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Chanticleer

Voice performance program reaches new heights as two alums join world's leading a capella group

Posted: 10/02/2012
Two of the twelve members of Chanticleer, considered by many to be the best a cappella group in the world, are recent graduates of the vocal performance program at Roosevelt University’s Chicago College of Performing Arts (CCPA).

Tenor Michael Bresnahan, who graduated with a bachelor’s degree in music, and male soprano Gregory Peebles, who received a master’s degree in music, both from Roosevelt University in 2008, are touring around the world and singing in approximately 220 concerts this season as members of Chanticleer.

“I always wanted a singing job with benefits. It’s an answer to a dream,” said Bresnahan, who was asked over the summer to join the San Francisco-based group that has been performing on the West Coast this fall and will travel to China next spring and parts of Europe next season.

Peebles has been a member of Chanticleer since shortly after graduating, singing multiple times all over the world annually. “There’s a lot singing involved with Chanticleer and I never could have done it without my voice instructors at CCPA,” said Peebles.

Both Bresnahan and Peebles studied with Mark Crayton, a lecturer in voice in CCPA’s Music Conservatory, and both sang with the choir at the Episcopal Church of St. Matthews in Evanston, Ill., where Crayton is choir director.

“I wanted to give them a venue where they could practice what they were learning in their lessons,” Crayton said. “Being part of the church choir gave them an opportunity to read a lot of music very quickly, which is a critical skill to have when you’re part of a group like Chanticleer.”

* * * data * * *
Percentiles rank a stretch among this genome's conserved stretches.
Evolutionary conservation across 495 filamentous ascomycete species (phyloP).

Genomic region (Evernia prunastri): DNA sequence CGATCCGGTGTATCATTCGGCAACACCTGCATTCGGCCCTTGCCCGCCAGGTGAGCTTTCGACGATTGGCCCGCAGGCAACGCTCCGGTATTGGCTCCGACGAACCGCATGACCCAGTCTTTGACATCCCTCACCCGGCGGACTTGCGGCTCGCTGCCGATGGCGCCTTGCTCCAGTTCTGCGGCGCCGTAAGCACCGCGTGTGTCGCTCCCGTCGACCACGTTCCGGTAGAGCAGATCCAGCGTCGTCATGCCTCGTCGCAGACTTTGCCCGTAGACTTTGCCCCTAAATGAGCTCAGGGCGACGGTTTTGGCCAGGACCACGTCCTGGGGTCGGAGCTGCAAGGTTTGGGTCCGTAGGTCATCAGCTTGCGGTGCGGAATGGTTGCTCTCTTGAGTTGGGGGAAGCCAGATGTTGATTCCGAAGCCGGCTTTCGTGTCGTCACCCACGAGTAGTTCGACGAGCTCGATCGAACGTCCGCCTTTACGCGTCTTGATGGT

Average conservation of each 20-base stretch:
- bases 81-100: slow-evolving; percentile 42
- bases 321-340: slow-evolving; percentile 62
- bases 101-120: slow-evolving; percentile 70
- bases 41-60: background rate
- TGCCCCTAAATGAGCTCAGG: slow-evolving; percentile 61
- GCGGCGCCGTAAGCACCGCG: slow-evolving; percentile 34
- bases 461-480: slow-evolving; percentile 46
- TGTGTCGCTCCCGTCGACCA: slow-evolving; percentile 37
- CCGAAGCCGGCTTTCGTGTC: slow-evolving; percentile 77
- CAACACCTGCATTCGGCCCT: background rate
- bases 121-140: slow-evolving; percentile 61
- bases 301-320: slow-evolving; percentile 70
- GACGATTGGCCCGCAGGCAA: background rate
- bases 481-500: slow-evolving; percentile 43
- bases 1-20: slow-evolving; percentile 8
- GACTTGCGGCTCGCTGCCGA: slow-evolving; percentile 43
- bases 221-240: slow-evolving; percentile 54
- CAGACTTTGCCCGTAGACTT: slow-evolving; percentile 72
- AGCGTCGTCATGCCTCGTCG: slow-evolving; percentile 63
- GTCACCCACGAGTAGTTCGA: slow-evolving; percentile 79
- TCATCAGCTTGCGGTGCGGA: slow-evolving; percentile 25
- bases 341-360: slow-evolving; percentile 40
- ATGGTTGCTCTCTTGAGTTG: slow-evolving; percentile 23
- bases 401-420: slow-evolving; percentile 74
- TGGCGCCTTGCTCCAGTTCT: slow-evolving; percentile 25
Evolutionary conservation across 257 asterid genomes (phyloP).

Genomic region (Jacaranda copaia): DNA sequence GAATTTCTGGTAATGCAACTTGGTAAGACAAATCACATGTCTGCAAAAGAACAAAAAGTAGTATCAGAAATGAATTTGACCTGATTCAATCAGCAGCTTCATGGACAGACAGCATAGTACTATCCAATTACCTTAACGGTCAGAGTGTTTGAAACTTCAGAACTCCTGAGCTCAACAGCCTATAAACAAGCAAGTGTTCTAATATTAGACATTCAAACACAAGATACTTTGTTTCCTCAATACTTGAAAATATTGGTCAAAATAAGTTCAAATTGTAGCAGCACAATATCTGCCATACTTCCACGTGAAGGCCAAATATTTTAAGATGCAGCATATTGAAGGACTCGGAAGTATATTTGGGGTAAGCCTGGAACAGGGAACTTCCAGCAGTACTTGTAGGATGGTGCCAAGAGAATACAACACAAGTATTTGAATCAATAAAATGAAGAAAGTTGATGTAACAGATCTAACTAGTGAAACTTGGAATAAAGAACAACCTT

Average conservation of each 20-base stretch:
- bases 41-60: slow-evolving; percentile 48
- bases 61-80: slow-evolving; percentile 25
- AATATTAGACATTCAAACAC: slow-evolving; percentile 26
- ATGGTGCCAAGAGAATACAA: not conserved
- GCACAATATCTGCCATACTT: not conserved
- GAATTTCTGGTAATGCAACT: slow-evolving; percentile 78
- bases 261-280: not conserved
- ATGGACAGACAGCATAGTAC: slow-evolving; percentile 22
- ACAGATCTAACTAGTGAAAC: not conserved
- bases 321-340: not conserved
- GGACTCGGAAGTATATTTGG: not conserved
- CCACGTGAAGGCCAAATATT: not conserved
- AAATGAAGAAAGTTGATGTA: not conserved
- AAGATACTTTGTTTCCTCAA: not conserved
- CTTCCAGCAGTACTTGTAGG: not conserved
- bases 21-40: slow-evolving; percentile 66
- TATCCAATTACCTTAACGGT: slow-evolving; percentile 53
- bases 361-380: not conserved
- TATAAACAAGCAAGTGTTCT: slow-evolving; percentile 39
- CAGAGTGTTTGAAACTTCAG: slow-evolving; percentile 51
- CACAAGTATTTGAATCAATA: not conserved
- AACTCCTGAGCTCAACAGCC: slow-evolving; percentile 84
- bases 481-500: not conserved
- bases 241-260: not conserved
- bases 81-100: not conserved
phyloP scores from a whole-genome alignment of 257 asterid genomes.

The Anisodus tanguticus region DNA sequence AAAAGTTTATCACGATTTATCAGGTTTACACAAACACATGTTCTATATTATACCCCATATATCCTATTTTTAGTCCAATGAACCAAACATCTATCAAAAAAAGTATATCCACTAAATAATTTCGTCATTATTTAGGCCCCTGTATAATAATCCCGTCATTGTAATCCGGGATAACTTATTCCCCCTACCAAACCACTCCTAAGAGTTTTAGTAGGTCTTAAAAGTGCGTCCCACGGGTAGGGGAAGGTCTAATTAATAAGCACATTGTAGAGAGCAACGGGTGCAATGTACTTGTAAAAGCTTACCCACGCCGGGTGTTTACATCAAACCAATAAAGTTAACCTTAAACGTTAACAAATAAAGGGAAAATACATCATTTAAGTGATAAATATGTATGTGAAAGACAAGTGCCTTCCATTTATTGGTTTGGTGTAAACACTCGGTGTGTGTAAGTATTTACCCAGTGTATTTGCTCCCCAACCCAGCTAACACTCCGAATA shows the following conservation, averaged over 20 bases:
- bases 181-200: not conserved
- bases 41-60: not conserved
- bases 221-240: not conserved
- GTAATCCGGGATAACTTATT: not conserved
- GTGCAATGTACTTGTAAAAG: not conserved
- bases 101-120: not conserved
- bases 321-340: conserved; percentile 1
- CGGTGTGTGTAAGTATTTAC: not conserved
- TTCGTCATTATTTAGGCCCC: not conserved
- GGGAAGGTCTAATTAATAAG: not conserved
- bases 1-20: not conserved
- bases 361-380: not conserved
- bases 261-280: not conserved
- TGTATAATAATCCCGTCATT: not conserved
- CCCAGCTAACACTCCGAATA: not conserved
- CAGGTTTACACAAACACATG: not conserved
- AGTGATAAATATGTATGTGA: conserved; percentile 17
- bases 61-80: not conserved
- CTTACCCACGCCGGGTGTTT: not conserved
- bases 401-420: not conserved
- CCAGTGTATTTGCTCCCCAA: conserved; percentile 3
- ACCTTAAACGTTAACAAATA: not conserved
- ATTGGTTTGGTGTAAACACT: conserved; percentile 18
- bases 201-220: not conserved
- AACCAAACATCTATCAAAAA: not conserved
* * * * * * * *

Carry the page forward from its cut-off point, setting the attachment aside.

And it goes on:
“I know this experience is going to open doors for both of these very fine singers in the future,” Crayton added.
 
Both Bresnahan and Peebles praised Crayton, as well as the entire CCPA voice performance faculty, for working with them to improve their singing technique.  Both said they also learned how to keep their composure and how to pace themselves while singing, more critical skills to have as full-time singers with Chanticleer.

“I always wanted to sing with the group, ever since I first heard it when I was 15, but I always thought it was unlikely because Chanticleer has only 12 members,” said Peebles.

“I definitely wanted to be part of this group for a long, long time,” added Bresnahan, “and I’d like to thank all of the voice teachers at CCPA, and especially Mark Crayton, Matthew Chellis and Dana Brown for working with me to make this happen.”